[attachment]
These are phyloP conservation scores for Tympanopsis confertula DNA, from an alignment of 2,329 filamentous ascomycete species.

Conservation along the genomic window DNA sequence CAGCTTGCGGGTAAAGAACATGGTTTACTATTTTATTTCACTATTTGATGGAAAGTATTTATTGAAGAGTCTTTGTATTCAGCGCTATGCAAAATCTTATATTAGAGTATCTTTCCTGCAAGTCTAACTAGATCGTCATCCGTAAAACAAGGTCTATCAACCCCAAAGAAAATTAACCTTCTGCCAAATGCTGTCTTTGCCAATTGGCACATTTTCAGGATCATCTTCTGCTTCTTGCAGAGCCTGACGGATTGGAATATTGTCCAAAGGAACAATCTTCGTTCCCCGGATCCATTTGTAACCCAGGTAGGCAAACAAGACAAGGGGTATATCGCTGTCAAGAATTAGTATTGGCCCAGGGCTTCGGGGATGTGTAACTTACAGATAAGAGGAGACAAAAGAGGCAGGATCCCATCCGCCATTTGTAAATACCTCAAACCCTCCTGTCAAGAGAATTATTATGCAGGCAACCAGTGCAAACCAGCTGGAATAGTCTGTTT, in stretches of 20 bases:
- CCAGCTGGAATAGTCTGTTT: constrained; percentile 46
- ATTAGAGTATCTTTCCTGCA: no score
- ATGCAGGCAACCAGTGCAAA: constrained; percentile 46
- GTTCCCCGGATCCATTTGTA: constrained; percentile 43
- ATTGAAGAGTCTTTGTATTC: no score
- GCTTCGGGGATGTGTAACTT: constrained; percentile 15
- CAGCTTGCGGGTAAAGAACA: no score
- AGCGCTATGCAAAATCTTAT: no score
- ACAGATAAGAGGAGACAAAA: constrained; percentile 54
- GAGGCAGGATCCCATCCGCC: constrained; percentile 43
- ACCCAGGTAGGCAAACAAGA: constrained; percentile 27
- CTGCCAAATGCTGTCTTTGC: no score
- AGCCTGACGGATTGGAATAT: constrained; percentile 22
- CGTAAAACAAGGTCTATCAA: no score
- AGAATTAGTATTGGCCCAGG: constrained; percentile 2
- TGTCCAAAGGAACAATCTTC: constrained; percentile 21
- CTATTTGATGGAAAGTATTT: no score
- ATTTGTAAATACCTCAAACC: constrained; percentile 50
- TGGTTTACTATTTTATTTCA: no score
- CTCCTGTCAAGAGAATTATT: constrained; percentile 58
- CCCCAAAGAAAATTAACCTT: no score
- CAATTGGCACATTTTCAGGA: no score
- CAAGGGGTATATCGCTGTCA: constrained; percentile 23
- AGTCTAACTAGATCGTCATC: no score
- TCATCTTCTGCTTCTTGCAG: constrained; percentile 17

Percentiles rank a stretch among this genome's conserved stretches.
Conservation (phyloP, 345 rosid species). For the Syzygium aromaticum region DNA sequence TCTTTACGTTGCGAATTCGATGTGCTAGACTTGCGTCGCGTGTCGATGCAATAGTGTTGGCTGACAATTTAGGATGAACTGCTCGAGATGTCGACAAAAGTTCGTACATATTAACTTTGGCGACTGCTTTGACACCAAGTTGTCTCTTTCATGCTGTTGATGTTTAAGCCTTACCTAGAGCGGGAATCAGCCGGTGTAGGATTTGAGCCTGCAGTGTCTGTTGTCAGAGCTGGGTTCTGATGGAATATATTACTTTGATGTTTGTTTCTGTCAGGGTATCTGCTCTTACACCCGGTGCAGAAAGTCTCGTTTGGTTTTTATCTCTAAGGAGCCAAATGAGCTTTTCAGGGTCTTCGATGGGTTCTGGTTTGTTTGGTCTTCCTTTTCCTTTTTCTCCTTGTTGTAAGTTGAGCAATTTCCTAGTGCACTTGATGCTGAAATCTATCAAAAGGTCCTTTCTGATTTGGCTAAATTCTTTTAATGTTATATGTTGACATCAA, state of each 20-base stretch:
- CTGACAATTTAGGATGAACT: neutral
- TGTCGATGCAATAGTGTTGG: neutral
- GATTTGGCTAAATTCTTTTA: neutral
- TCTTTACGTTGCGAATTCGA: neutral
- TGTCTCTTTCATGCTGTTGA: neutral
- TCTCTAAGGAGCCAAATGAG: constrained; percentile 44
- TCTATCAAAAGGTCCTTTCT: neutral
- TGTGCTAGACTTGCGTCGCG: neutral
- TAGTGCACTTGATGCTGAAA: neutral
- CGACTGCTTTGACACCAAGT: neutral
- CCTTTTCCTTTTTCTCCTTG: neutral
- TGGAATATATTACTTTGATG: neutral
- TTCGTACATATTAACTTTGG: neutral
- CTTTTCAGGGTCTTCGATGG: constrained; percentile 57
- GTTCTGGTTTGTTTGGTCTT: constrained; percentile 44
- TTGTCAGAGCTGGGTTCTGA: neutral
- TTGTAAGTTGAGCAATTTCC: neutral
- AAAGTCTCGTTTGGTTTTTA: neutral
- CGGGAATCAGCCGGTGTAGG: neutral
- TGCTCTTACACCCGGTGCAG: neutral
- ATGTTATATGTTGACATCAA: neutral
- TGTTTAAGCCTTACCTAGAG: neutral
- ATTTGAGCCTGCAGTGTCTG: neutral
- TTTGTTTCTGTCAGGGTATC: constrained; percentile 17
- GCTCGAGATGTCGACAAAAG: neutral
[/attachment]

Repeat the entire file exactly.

These are phyloP conservation scores for Tympanopsis confertula DNA, from an alignment of 2,329 filamentous ascomycete species.

Conservation along the genomic window DNA sequence CAGCTTGCGGGTAAAGAACATGGTTTACTATTTTATTTCACTATTTGATGGAAAGTATTTATTGAAGAGTCTTTGTATTCAGCGCTATGCAAAATCTTATATTAGAGTATCTTTCCTGCAAGTCTAACTAGATCGTCATCCGTAAAACAAGGTCTATCAACCCCAAAGAAAATTAACCTTCTGCCAAATGCTGTCTTTGCCAATTGGCACATTTTCAGGATCATCTTCTGCTTCTTGCAGAGCCTGACGGATTGGAATATTGTCCAAAGGAACAATCTTCGTTCCCCGGATCCATTTGTAACCCAGGTAGGCAAACAAGACAAGGGGTATATCGCTGTCAAGAATTAGTATTGGCCCAGGGCTTCGGGGATGTGTAACTTACAGATAAGAGGAGACAAAAGAGGCAGGATCCCATCCGCCATTTGTAAATACCTCAAACCCTCCTGTCAAGAGAATTATTATGCAGGCAACCAGTGCAAACCAGCTGGAATAGTCTGTTT, in stretches of 20 bases:
- CCAGCTGGAATAGTCTGTTT: constrained; percentile 46
- ATTAGAGTATCTTTCCTGCA: no score
- ATGCAGGCAACCAGTGCAAA: constrained; percentile 46
- GTTCCCCGGATCCATTTGTA: constrained; percentile 43
- ATTGAAGAGTCTTTGTATTC: no score
- GCTTCGGGGATGTGTAACTT: constrained; percentile 15
- CAGCTTGCGGGTAAAGAACA: no score
- AGCGCTATGCAAAATCTTAT: no score
- ACAGATAAGAGGAGACAAAA: constrained; percentile 54
- GAGGCAGGATCCCATCCGCC: constrained; percentile 43
- ACCCAGGTAGGCAAACAAGA: constrained; percentile 27
- CTGCCAAATGCTGTCTTTGC: no score
- AGCCTGACGGATTGGAATAT: constrained; percentile 22
- CGTAAAACAAGGTCTATCAA: no score
- AGAATTAGTATTGGCCCAGG: constrained; percentile 2
- TGTCCAAAGGAACAATCTTC: constrained; percentile 21
- CTATTTGATGGAAAGTATTT: no score
- ATTTGTAAATACCTCAAACC: constrained; percentile 50
- TGGTTTACTATTTTATTTCA: no score
- CTCCTGTCAAGAGAATTATT: constrained; percentile 58
- CCCCAAAGAAAATTAACCTT: no score
- CAATTGGCACATTTTCAGGA: no score
- CAAGGGGTATATCGCTGTCA: constrained; percentile 23
- AGTCTAACTAGATCGTCATC: no score
- TCATCTTCTGCTTCTTGCAG: constrained; percentile 17

Percentiles rank a stretch among this genome's conserved stretches.
Conservation (phyloP, 345 rosid species). For the Syzygium aromaticum region DNA sequence TCTTTACGTTGCGAATTCGATGTGCTAGACTTGCGTCGCGTGTCGATGCAATAGTGTTGGCTGACAATTTAGGATGAACTGCTCGAGATGTCGACAAAAGTTCGTACATATTAACTTTGGCGACTGCTTTGACACCAAGTTGTCTCTTTCATGCTGTTGATGTTTAAGCCTTACCTAGAGCGGGAATCAGCCGGTGTAGGATTTGAGCCTGCAGTGTCTGTTGTCAGAGCTGGGTTCTGATGGAATATATTACTTTGATGTTTGTTTCTGTCAGGGTATCTGCTCTTACACCCGGTGCAGAAAGTCTCGTTTGGTTTTTATCTCTAAGGAGCCAAATGAGCTTTTCAGGGTCTTCGATGGGTTCTGGTTTGTTTGGTCTTCCTTTTCCTTTTTCTCCTTGTTGTAAGTTGAGCAATTTCCTAGTGCACTTGATGCTGAAATCTATCAAAAGGTCCTTTCTGATTTGGCTAAATTCTTTTAATGTTATATGTTGACATCAA, state of each 20-base stretch:
- CTGACAATTTAGGATGAACT: neutral
- TGTCGATGCAATAGTGTTGG: neutral
- GATTTGGCTAAATTCTTTTA: neutral
- TCTTTACGTTGCGAATTCGA: neutral
- TGTCTCTTTCATGCTGTTGA: neutral
- TCTCTAAGGAGCCAAATGAG: constrained; percentile 44
- TCTATCAAAAGGTCCTTTCT: neutral
- TGTGCTAGACTTGCGTCGCG: neutral
- TAGTGCACTTGATGCTGAAA: neutral
- CGACTGCTTTGACACCAAGT: neutral
- CCTTTTCCTTTTTCTCCTTG: neutral
- TGGAATATATTACTTTGATG: neutral
- TTCGTACATATTAACTTTGG: neutral
- CTTTTCAGGGTCTTCGATGG: constrained; percentile 57
- GTTCTGGTTTGTTTGGTCTT: constrained; percentile 44
- TTGTCAGAGCTGGGTTCTGA: neutral
- TTGTAAGTTGAGCAATTTCC: neutral
- AAAGTCTCGTTTGGTTTTTA: neutral
- CGGGAATCAGCCGGTGTAGG: neutral
- TGCTCTTACACCCGGTGCAG: neutral
- ATGTTATATGTTGACATCAA: neutral
- TGTTTAAGCCTTACCTAGAG: neutral
- ATTTGAGCCTGCAGTGTCTG: neutral
- TTTGTTTCTGTCAGGGTATC: constrained; percentile 17
- GCTCGAGATGTCGACAAAAG: neutral